Ignoble end for tyrant king
According to Shakespeare, King Richard III’s last words were; “My horse, my horse, a kingdom for my horse!” This was pure fiction or revisionist propaganda, depending on which side your loyalties lay. Richard’s last words were actually; “Treason, treason, treason!” as he lay dying on Bosworth field. The Bard portrays him as a power-hungry monster, capable of murdering those who stood between him and the English throne. There was no heroic defeat for him; no glorious Valhalla. Instead, his body was carried from the field of battle, buried in an unmarked grave and left for the worms. His defeat set up Henry and the House of Tudor for over a century. How history favours the victor. For the vanquished; the worms.
A royal choice of worm
Amid great excitement, archaeologists recently discovered Richard’s burial site. Examination of his remains showed that he had a bad case of intestinal worms; the round worm Ascaris lumbricoides. This nematode was common in medieval England due to the appalling standards of public hygiene. Interestingly, Richard’s body contained only Ascaris, and not the many other intestinal worms prevalent in that population. Speculation maybe, but it could be that decent cooking in the royal kitchen put paid to some of the other worms the commoners had to live with.
Worm your way onto the stage
Shakespeare’s tragedies are scattered with the bodies of those who once held power and influence. With the advantage of a few centuries of retrospect, we can see how little they leave behind apart from bones, worms and the occasional stage drama. It would be fascinating to know how this last few years of our national story will be remembered by generations to come. Will it just become worm fodder, or will the trail of political casualties become the stuff of highbrow theatre? And if so, which tragedy will be re-told for our age:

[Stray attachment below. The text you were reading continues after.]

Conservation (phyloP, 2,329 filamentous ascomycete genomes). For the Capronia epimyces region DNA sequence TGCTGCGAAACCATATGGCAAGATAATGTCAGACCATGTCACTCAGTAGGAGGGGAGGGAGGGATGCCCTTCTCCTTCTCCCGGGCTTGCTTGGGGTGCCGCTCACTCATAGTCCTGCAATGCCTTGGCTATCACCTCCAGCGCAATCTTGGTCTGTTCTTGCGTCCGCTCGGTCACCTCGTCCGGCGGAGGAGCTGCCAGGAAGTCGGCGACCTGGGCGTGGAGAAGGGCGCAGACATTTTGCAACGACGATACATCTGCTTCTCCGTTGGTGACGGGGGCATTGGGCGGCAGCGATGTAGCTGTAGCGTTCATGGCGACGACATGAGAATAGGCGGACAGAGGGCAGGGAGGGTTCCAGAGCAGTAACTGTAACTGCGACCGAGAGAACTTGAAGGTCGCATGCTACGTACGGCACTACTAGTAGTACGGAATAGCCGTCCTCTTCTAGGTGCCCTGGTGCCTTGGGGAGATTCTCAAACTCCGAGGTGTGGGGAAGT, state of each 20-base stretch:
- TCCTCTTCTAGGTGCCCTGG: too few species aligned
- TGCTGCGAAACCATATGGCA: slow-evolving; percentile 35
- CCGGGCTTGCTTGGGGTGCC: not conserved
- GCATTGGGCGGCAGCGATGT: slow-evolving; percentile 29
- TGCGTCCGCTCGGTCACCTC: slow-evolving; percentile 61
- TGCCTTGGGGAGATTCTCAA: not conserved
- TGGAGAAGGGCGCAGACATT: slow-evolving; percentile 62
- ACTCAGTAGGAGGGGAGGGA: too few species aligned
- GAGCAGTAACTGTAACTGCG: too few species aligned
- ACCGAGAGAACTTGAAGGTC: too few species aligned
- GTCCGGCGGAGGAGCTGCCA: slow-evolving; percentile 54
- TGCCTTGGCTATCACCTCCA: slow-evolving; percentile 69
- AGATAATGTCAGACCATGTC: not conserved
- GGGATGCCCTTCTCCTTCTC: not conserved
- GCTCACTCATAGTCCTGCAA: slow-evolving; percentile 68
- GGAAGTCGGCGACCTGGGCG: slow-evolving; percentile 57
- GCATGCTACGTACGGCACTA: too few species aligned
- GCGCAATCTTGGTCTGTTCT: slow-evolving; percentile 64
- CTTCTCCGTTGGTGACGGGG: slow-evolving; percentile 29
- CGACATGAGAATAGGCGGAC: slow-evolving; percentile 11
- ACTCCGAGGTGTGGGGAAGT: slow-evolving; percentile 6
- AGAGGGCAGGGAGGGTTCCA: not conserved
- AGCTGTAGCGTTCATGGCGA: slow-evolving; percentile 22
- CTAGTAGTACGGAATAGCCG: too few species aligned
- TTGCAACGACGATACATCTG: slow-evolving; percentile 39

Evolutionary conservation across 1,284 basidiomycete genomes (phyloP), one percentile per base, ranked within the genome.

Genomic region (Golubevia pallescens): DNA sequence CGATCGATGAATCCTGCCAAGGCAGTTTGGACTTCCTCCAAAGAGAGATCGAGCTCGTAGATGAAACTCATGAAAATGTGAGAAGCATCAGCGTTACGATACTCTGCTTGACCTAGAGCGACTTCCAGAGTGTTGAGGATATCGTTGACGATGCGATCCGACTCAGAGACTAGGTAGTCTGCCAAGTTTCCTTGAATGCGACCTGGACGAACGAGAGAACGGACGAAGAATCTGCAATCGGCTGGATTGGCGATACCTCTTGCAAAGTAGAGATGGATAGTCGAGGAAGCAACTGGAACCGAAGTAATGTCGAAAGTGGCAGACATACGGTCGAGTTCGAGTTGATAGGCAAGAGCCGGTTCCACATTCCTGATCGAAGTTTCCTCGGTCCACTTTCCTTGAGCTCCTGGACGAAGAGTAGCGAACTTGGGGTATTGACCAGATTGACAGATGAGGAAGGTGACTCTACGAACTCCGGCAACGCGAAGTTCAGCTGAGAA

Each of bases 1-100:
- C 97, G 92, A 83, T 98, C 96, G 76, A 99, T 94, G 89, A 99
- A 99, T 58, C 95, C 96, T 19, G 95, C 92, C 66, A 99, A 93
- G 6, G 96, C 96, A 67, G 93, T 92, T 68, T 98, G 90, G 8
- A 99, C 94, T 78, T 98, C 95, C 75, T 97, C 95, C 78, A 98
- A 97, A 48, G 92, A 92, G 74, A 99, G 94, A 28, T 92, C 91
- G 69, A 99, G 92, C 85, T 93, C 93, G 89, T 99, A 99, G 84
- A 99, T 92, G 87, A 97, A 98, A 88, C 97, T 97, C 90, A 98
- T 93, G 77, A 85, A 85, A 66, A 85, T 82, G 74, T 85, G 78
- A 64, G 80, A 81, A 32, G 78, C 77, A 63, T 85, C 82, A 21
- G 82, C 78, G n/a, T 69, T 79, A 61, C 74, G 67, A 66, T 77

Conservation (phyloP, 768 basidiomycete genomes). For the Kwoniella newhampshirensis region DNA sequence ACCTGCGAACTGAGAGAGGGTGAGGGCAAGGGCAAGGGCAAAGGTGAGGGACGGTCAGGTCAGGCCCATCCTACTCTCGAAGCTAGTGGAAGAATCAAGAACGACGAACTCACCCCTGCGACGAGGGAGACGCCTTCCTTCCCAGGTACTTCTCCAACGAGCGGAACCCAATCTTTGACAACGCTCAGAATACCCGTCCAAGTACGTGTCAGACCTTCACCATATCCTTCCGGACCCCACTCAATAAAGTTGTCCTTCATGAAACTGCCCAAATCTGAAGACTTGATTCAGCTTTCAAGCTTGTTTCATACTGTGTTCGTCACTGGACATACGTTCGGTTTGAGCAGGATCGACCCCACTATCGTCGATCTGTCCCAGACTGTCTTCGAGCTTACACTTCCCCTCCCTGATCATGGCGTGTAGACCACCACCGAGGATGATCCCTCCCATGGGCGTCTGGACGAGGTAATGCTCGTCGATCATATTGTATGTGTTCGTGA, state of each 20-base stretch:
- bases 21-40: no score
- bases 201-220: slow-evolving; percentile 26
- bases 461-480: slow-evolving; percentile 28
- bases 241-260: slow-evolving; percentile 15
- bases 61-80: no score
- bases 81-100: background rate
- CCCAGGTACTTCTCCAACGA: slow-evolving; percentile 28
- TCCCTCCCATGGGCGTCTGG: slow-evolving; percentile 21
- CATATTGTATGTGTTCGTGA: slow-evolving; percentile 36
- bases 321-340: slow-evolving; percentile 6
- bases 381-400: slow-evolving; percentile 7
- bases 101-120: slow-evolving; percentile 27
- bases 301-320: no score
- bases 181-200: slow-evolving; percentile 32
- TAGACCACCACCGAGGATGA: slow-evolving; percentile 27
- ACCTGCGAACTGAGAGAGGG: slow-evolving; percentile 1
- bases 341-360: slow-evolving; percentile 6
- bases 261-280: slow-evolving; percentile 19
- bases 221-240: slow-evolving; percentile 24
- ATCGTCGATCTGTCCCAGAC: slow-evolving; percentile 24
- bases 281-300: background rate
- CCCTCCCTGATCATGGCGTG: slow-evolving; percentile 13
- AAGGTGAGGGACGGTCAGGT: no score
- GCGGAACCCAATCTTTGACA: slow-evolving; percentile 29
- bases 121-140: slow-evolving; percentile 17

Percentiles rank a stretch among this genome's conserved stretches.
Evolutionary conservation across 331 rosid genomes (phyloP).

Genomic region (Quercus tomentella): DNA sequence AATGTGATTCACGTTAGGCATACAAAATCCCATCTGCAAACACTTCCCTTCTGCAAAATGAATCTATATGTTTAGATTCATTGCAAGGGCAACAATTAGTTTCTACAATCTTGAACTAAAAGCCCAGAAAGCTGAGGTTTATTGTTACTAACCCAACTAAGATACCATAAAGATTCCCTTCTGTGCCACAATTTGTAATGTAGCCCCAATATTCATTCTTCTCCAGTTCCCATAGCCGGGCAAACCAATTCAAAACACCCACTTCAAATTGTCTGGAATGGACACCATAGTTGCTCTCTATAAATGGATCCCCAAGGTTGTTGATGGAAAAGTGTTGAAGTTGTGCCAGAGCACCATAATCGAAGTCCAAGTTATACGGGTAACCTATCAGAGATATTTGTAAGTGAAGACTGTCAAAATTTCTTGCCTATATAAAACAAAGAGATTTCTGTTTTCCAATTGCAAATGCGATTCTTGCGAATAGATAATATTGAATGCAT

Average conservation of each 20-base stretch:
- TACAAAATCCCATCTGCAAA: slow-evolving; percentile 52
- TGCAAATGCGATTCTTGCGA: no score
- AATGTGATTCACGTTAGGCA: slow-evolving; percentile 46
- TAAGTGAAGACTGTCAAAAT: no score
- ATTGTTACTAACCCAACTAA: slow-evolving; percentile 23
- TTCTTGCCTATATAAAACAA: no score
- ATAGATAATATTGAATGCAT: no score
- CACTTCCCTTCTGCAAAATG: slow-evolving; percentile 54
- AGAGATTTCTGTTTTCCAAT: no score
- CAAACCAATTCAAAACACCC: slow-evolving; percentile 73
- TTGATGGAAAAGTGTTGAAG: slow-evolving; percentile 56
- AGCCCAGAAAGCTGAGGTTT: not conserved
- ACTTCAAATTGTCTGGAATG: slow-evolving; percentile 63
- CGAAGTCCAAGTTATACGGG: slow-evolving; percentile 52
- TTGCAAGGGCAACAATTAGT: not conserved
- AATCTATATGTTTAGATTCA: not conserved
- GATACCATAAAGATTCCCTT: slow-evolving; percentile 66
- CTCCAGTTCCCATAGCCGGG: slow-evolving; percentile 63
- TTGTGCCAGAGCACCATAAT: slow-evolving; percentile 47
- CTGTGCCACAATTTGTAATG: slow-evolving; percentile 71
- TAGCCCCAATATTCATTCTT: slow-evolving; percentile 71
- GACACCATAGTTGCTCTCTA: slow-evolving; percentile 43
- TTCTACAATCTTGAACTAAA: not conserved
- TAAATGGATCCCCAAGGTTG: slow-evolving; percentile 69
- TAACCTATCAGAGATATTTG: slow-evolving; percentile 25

- Richard, who gave battle in vain to prevent Henry setting up a Tudor dynasty
- Caesar (if it were so, it were a grievous fault; the Republic gives way to Empire), or
- Lear; those the gods would destroy they first make mad.
But now, with all the votes cast across this great nation, we await the final outcome. Will the worm make his centre-stage bit-part appearance?
Sweating the small stuff:
- Ascaris lumbricoides life cycle (BMJ)
- Ascaris CDC fact sheet, DPDx
- Printer-friendly Ascaris diagram (large version of figure, above)
- Hunched and crawling with worms; LiveScience